Is my copywriting copyrighted?

Is my copywriting copyrighted?Once you’ve written something – be it an article, brochure, or web content – as long as your work is original you may have the copyright on it.

According to the U.S. Copyright Office, “copyright is a form of protection provided by U.S. law to authors of “original works of authorship.”

“The use of the copyright notice is your responsibility as the copyright owner and does not require permission from, or registration with, the Copyright Office.”

Here’s how you can indicate copyrights on material you’ve written. As per the U.S. Copyright Office, the notice for visually perceptible copies should contain the following three elements:

1. The symbol © (the letter C in a circle), or the word “Copyright,” or the abbreviation “Copr.”

2. The year of first publication of the work.

3. The name of the owner of copyright in the work, or an abbreviation by which the name can be recognized, or a generally known alternative designation of the owner.

Example: © 2000 John Doe

The “C in a circle” notice is used only on “visually perceptible copies.”

Want more details? Visit the U.S. Copyright Office Web site or consult with an attorney who specializes in copyright law.

Disclaimer: The information herein is provided as a service by Debra Jason and The Write Direction. Neither takes responsibility for delivering legal advice. Please consult legal counsel to obtain answers to any specific questions you have regarding the details of copyright law.

Debra Jason

Marketing & writing with heart, not hype at at The Write Direction
A recipient of the “Creative Person of the Year” award, Debra educates and empowers creative solopreneurs and enthusiastic business owners to create a lifestyle business that provides them with the flexibility, fun and freedom to do what they love. She also inspires you to communicate your marketing message in a way that captivates and converts your prospects into loyal, raving fans - even if you have been struggling with how to transform your ideas into words in the past.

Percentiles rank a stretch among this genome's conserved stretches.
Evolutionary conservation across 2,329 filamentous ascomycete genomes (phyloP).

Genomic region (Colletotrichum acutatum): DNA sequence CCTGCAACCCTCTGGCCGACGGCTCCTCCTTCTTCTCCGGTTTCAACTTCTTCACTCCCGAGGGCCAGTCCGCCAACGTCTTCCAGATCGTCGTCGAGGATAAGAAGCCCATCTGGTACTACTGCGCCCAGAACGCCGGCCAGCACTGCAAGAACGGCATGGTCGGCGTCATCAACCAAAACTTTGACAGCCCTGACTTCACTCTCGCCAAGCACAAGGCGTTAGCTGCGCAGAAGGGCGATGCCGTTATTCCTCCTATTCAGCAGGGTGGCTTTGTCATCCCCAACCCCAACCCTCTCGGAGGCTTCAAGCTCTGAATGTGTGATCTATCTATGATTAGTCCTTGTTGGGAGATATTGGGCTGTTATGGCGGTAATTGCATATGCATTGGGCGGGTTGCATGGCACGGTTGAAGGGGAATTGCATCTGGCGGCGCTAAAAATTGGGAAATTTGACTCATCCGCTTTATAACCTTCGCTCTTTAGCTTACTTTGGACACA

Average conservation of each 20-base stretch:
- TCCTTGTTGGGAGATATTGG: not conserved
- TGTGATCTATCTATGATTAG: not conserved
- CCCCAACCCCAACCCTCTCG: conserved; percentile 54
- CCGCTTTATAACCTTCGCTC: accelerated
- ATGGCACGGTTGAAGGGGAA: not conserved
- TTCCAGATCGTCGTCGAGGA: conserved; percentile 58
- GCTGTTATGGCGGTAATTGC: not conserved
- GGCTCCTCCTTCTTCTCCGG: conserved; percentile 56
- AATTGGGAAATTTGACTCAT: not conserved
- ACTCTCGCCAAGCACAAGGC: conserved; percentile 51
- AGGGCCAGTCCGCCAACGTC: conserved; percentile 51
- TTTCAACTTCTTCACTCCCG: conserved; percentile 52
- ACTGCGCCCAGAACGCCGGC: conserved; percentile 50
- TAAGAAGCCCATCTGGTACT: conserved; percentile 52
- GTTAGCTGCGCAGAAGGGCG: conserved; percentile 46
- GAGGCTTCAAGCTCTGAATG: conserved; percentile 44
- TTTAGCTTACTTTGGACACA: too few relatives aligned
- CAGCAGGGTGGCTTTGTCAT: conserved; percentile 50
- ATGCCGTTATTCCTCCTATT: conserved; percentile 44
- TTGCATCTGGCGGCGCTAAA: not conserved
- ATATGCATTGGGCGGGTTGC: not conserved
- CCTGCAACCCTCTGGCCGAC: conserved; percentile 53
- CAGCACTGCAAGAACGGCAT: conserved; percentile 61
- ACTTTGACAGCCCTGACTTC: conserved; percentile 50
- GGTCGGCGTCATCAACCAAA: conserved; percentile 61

Comments

  1. I never knew this was so easy; I guess that’s 31 ‘C’ this month~
    Andrea Feinberg recently posted…The World’s Oldest Form of MarketingMy Profile

  2. Oh wow, so that’s all it takes to indicate copyright on my written work, thanks a lot
    Sisi Jacobs recently posted…Mom’s the wordMy Profile

  3. Very informative, thank you for sharing.
    Julia Neiman recently posted…A Three Step Equation That Equals SuccessMy Profile

  4. Hi Debra
    However, I’ve discovered that if I write something as a freelancer for an agency, on behalf of one of their clients, the agency owns the intellectual property rights to what I write. By accepting payment I pass the intellectual property rights to the agency. In most cases the agency then grants the intellectual property rights to what I’ve been contacted to write to the client. I’ve had instances where I’ve not been able to post work I’ve created to my online portfolio because the client who commissioned it has not given me permission to do so.
    Peter Algate recently posted…UrecruitmeMy Profile

    • Good point Peter, it’s always wise to understand your agreements with your clients – agencies or otherwise. I once had a client call me and ask me to remove the brochure I had written for them from my online Portfolio. I did as they requested. Of course, I’m not an attorney, so when in doubt, best to get professional, legal advice. Thanks for sharing your experience. ~Debra

  5. When I build a website for a client I always add their copyright at the bottom of the site. The span of years on the copyright in the footer should be updated as the years pass. As Peter points out the copyright passes to the site carrying the work. For big sites, this is always noted in their terms and conditions. Most people don’t notice it and there was a big deal made about the fact that Pinterest clearly said that they owned photos posted there. You’ve brought up a timely and important area for many content owners.
    Linda Sherman recently posted…Power Women Marketing PanelMy Profile

    • Yes Linda, when my clients are creating their website I advise them to include a copyright at the bottom and to update as time passes it as well. And, giving credit where credit is due is always a good thing – I think Pinterest increased everyone’s awareness about that. Thanks. ~Debra

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